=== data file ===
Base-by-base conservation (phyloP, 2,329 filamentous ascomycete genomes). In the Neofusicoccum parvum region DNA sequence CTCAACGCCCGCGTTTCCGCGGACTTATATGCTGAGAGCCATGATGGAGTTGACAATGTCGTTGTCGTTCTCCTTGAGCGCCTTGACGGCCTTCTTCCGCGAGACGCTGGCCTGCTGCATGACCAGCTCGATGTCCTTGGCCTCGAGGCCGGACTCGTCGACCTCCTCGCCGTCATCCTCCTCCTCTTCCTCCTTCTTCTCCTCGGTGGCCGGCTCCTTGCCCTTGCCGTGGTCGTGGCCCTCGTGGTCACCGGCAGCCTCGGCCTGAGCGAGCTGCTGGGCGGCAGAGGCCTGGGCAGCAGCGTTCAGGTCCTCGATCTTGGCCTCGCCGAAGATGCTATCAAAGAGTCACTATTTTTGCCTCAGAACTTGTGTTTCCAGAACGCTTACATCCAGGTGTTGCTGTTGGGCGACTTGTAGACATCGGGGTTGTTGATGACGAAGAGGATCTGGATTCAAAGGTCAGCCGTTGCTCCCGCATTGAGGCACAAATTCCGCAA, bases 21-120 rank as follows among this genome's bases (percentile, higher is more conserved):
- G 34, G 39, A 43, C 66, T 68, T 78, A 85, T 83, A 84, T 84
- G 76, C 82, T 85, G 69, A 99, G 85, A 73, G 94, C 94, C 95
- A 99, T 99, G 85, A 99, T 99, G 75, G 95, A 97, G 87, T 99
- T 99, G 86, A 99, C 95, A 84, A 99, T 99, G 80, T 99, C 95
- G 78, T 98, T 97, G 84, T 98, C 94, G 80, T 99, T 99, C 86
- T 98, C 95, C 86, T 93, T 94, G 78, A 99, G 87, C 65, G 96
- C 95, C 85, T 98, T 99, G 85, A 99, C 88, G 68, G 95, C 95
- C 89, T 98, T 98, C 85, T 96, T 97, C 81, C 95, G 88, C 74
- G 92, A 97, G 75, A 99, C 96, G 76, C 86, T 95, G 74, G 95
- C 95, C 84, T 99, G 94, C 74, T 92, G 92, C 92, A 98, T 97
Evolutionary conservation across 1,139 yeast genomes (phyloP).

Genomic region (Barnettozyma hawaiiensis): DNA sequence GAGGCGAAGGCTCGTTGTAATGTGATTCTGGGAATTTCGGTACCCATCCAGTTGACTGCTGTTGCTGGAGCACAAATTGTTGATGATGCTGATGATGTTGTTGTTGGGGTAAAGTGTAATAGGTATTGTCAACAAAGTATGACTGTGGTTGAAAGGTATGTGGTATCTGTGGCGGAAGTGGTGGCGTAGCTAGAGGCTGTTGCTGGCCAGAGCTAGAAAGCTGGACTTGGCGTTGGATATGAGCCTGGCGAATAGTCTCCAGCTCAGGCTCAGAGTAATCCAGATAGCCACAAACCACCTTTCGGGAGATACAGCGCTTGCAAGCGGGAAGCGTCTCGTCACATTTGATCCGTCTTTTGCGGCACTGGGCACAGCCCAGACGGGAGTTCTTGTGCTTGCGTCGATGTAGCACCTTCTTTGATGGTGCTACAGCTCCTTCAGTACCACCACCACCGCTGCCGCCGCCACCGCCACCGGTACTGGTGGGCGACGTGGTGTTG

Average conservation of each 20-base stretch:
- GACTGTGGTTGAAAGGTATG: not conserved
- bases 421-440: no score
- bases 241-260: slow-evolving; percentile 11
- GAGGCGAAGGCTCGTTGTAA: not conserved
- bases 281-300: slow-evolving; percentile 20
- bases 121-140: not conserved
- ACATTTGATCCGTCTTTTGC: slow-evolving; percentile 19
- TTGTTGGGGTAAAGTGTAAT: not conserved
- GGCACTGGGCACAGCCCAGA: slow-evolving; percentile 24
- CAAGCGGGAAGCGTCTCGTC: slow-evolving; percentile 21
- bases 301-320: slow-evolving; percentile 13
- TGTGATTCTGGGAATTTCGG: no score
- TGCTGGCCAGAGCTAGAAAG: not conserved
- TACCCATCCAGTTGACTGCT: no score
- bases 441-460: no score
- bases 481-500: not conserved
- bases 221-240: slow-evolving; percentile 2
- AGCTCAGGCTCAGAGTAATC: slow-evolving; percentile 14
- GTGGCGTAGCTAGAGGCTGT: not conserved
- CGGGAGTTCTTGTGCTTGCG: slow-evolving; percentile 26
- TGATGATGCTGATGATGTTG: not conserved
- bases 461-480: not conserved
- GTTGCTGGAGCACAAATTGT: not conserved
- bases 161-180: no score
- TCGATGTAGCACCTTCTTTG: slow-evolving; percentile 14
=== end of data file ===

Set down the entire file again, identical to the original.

Base-by-base conservation (phyloP, 2,329 filamentous ascomycete genomes). In the Neofusicoccum parvum region DNA sequence CTCAACGCCCGCGTTTCCGCGGACTTATATGCTGAGAGCCATGATGGAGTTGACAATGTCGTTGTCGTTCTCCTTGAGCGCCTTGACGGCCTTCTTCCGCGAGACGCTGGCCTGCTGCATGACCAGCTCGATGTCCTTGGCCTCGAGGCCGGACTCGTCGACCTCCTCGCCGTCATCCTCCTCCTCTTCCTCCTTCTTCTCCTCGGTGGCCGGCTCCTTGCCCTTGCCGTGGTCGTGGCCCTCGTGGTCACCGGCAGCCTCGGCCTGAGCGAGCTGCTGGGCGGCAGAGGCCTGGGCAGCAGCGTTCAGGTCCTCGATCTTGGCCTCGCCGAAGATGCTATCAAAGAGTCACTATTTTTGCCTCAGAACTTGTGTTTCCAGAACGCTTACATCCAGGTGTTGCTGTTGGGCGACTTGTAGACATCGGGGTTGTTGATGACGAAGAGGATCTGGATTCAAAGGTCAGCCGTTGCTCCCGCATTGAGGCACAAATTCCGCAA, bases 21-120 rank as follows among this genome's bases (percentile, higher is more conserved):
- G 34, G 39, A 43, C 66, T 68, T 78, A 85, T 83, A 84, T 84
- G 76, C 82, T 85, G 69, A 99, G 85, A 73, G 94, C 94, C 95
- A 99, T 99, G 85, A 99, T 99, G 75, G 95, A 97, G 87, T 99
- T 99, G 86, A 99, C 95, A 84, A 99, T 99, G 80, T 99, C 95
- G 78, T 98, T 97, G 84, T 98, C 94, G 80, T 99, T 99, C 86
- T 98, C 95, C 86, T 93, T 94, G 78, A 99, G 87, C 65, G 96
- C 95, C 85, T 98, T 99, G 85, A 99, C 88, G 68, G 95, C 95
- C 89, T 98, T 98, C 85, T 96, T 97, C 81, C 95, G 88, C 74
- G 92, A 97, G 75, A 99, C 96, G 76, C 86, T 95, G 74, G 95
- C 95, C 84, T 99, G 94, C 74, T 92, G 92, C 92, A 98, T 97
Evolutionary conservation across 1,139 yeast genomes (phyloP).

Genomic region (Barnettozyma hawaiiensis): DNA sequence GAGGCGAAGGCTCGTTGTAATGTGATTCTGGGAATTTCGGTACCCATCCAGTTGACTGCTGTTGCTGGAGCACAAATTGTTGATGATGCTGATGATGTTGTTGTTGGGGTAAAGTGTAATAGGTATTGTCAACAAAGTATGACTGTGGTTGAAAGGTATGTGGTATCTGTGGCGGAAGTGGTGGCGTAGCTAGAGGCTGTTGCTGGCCAGAGCTAGAAAGCTGGACTTGGCGTTGGATATGAGCCTGGCGAATAGTCTCCAGCTCAGGCTCAGAGTAATCCAGATAGCCACAAACCACCTTTCGGGAGATACAGCGCTTGCAAGCGGGAAGCGTCTCGTCACATTTGATCCGTCTTTTGCGGCACTGGGCACAGCCCAGACGGGAGTTCTTGTGCTTGCGTCGATGTAGCACCTTCTTTGATGGTGCTACAGCTCCTTCAGTACCACCACCACCGCTGCCGCCGCCACCGCCACCGGTACTGGTGGGCGACGTGGTGTTG

Average conservation of each 20-base stretch:
- GACTGTGGTTGAAAGGTATG: not conserved
- bases 421-440: no score
- bases 241-260: slow-evolving; percentile 11
- GAGGCGAAGGCTCGTTGTAA: not conserved
- bases 281-300: slow-evolving; percentile 20
- bases 121-140: not conserved
- ACATTTGATCCGTCTTTTGC: slow-evolving; percentile 19
- TTGTTGGGGTAAAGTGTAAT: not conserved
- GGCACTGGGCACAGCCCAGA: slow-evolving; percentile 24
- CAAGCGGGAAGCGTCTCGTC: slow-evolving; percentile 21
- bases 301-320: slow-evolving; percentile 13
- TGTGATTCTGGGAATTTCGG: no score
- TGCTGGCCAGAGCTAGAAAG: not conserved
- TACCCATCCAGTTGACTGCT: no score
- bases 441-460: no score
- bases 481-500: not conserved
- bases 221-240: slow-evolving; percentile 2
- AGCTCAGGCTCAGAGTAATC: slow-evolving; percentile 14
- GTGGCGTAGCTAGAGGCTGT: not conserved
- CGGGAGTTCTTGTGCTTGCG: slow-evolving; percentile 26
- TGATGATGCTGATGATGTTG: not conserved
- bases 461-480: not conserved
- GTTGCTGGAGCACAAATTGT: not conserved
- bases 161-180: no score
- TCGATGTAGCACCTTCTTTG: slow-evolving; percentile 14